Shanghai did something last fall that few other cities on the planet could have even considered. It opened two massive art museums right across the river from one another on the same day.
The grand openings put an exclamation point on China's staggering museum building boom. In recent years, about 100 museums have opened annually here, peaking at nearly 400 in 2011, according to the Chinese Society of Museums.
The frenzied construction of cultural infrastructure follows earlier building binges involving roads and bridges. But it's harder to manage a museum than a highway. For one thing, you need to fill museums with worthwhile exhibits and visitors.
At more than 600,000 square feet of exhibition space, the China Art Palace is about the size of New York's Museum of Modern Art. It's housed in the 2010 Shanghai World Expo's former China pavilion, which resembles an ancient Chinese roof support — or an upside-down red pyramid, depending on your perspective.
The top attraction is an animated version of an ancient Chinese scroll, "Along the River During Qingming Festival," which depicts ordinary life in a Chinese city during the Song dynasty (960-1279) more than eight centuries ago.
The scroll, which debuted during the World Expo, is about two stories high and more than a football field long. It literally comes to life, with figures strolling across an arched bridge or talking to each other as they push a barge out into the current.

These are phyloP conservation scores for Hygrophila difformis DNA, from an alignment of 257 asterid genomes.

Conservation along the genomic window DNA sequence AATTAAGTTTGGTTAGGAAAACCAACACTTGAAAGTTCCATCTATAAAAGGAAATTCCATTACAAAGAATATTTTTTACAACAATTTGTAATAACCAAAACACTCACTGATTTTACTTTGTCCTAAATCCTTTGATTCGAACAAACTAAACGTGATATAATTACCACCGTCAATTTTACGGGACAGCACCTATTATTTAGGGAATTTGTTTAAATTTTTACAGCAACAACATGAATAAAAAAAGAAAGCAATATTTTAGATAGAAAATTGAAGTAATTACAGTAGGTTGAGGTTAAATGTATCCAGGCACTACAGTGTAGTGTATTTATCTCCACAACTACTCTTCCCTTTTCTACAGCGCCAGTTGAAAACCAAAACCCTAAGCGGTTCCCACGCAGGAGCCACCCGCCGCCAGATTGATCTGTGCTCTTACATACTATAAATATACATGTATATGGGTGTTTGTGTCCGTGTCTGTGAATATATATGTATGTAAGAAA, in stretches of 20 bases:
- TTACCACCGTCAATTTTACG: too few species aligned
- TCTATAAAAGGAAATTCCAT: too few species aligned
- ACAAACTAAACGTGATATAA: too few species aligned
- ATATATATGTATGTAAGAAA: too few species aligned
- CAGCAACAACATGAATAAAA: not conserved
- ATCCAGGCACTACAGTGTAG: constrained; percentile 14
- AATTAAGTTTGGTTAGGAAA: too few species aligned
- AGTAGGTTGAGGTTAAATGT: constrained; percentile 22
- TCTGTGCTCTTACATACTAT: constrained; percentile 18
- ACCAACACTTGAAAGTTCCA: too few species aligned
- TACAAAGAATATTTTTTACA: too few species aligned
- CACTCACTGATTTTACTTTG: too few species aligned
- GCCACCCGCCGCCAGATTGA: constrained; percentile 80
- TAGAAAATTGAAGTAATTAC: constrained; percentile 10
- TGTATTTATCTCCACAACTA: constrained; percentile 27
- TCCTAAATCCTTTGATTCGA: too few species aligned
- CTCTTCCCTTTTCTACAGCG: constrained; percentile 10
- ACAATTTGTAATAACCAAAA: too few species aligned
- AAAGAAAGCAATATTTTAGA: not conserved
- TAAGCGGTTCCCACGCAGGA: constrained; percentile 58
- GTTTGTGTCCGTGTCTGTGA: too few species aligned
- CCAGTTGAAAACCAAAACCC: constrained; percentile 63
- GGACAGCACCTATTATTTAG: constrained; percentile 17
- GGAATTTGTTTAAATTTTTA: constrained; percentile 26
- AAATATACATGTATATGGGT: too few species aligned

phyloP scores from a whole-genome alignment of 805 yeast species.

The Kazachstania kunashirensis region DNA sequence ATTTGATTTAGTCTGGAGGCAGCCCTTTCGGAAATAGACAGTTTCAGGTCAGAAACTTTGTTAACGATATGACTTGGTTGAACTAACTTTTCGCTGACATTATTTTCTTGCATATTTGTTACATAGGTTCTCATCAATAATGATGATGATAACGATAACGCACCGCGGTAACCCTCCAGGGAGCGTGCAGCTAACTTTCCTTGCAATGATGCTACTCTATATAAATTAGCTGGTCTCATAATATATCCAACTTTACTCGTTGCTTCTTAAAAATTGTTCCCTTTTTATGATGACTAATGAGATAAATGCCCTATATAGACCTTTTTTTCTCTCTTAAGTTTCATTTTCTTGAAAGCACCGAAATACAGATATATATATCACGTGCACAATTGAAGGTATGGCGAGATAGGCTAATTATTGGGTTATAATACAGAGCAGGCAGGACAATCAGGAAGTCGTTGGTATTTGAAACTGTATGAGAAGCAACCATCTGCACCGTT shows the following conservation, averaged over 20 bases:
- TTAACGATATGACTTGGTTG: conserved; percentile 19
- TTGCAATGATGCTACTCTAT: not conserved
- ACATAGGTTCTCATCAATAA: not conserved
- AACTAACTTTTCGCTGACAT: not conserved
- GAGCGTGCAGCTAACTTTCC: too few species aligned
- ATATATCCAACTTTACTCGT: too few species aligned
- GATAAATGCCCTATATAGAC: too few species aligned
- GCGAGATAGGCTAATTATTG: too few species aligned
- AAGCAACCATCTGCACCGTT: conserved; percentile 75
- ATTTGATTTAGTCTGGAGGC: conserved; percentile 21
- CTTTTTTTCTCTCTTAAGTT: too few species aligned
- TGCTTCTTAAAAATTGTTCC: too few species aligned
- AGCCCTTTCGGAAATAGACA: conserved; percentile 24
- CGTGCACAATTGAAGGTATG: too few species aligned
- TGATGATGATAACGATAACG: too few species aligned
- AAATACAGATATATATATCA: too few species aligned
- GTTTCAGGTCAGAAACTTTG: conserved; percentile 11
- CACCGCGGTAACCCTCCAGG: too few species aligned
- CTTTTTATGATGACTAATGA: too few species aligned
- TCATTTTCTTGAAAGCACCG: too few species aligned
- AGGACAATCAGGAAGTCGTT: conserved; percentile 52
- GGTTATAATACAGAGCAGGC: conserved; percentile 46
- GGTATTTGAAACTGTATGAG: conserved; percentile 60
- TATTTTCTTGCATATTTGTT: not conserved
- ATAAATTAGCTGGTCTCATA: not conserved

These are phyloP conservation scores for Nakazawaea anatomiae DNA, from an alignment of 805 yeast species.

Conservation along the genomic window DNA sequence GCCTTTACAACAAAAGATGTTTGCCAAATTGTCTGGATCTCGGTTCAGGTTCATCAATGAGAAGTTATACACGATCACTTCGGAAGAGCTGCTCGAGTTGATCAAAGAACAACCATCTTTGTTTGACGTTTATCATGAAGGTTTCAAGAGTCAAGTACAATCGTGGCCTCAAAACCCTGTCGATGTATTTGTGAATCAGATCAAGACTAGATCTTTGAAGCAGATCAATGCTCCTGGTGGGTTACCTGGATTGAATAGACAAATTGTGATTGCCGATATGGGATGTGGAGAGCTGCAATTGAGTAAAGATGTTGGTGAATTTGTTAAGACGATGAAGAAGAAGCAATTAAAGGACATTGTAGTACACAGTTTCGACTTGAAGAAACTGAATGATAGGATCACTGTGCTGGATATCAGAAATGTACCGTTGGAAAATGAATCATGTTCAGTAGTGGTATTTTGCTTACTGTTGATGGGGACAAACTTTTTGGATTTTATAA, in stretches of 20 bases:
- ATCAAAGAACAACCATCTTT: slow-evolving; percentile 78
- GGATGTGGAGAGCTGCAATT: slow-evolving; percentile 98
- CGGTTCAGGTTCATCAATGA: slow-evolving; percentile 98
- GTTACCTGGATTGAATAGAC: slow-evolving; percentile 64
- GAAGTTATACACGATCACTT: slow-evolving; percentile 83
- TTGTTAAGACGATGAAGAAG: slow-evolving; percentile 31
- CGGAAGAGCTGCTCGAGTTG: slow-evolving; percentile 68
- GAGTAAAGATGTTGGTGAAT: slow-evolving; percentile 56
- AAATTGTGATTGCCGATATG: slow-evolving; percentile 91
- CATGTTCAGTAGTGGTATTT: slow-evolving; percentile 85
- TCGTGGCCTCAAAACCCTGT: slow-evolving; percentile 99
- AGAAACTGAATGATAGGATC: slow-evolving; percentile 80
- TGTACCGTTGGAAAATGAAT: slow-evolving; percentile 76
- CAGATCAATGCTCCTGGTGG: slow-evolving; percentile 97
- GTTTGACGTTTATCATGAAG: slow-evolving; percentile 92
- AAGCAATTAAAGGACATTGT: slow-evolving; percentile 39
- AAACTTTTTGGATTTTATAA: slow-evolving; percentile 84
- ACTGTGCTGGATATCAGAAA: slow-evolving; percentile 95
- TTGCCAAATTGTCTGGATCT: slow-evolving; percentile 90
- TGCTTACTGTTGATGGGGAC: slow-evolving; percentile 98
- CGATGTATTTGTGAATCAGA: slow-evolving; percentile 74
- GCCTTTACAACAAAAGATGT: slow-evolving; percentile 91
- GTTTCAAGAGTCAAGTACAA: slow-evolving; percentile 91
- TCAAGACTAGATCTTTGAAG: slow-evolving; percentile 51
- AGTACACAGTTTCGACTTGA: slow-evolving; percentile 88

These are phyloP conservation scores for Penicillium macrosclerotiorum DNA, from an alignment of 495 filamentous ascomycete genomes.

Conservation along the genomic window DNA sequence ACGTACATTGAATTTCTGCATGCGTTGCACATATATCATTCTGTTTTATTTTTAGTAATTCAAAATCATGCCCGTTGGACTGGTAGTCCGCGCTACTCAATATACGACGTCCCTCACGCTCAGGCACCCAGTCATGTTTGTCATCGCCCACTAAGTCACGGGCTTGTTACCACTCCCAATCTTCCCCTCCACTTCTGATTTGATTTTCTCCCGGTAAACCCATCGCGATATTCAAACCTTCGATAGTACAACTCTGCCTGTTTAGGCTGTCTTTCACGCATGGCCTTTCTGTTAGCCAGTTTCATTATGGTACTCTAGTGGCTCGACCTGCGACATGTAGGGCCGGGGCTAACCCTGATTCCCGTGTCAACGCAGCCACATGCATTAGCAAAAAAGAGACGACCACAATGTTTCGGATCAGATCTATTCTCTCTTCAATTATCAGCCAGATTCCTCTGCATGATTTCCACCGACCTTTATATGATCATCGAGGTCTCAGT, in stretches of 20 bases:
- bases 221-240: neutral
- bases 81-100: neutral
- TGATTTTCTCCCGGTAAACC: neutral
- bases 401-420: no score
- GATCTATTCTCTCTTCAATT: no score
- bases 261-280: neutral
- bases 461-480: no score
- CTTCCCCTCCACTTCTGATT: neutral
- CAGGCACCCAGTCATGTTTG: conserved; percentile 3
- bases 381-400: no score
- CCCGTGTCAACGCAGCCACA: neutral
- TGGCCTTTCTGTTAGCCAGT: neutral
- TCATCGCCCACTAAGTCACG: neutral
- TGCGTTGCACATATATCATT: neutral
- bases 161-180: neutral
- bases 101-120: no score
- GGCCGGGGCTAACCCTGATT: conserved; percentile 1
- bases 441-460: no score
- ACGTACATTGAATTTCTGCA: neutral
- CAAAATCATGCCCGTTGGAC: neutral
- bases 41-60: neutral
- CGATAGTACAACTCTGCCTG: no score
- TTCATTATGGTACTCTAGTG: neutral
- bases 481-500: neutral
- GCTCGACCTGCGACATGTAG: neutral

"I think it's really beautiful," says Xu Qinhua, a 62-year-old retired teacher. "When I was young, my teacher told me I should see the original, but I never had the opportunity."
Building A Cultural Hub
The China Art Palace, which is free to the public, also provides access to foreign art most people here would otherwise never get to see. Earlier this year, the museum presented an exhibition of 19th century French naturalist masterpieces from the Musee d'Orsay in Paris.
"I am here mainly to see the techniques," says Lin Weipeng, who is a painter in coastal Fujian province and has tried to copy some of the French masterworks on his own.
Lin, who wears a knockoff down jacket emblazoned with "Santa Barbara Polo and Racquet Club," is holding his 9-year-old daughter, Mowei, in his arms.
"She can't really understand these paintings," he says. "But I just want to give her some feeling for it. If she doesn't get to go to France, this is probably her only chance to see the original work."
All of this is part of the Shanghai government's master plan to turn this mega-city into a cultural capital and magnet for global talent. A relatively sleepy metropolis as recently as the 1990s, Shanghai has made a lot of progress, developing a vibrant restaurant scene and dynamic nightlife. But the city is still primarily known in China for business and conspicuous consumption.
Teng Junjie, artistic director of the city's Administration of Culture, Radio, Film and TV, likens Shanghai's ambitions to other cosmopolitan cities in the West.
"New York City and Paris are financial centers. They are also indisputably cultural centers of the world," says Teng. "Shanghai is now in that process but hasn't yet reached that level."
Obscurity, Literal And Figurative
A short ferry ride across the Huangpu River is the city's other new museum, the Power Station of Art. It features contemporary work and is housed in a converted power plant with a smokestack that is nearly as tall as the Washington Monument and doubles as a giant thermometer that lights up at night. Lying along the river, the Power Station most closely resembles London's Tate Modern.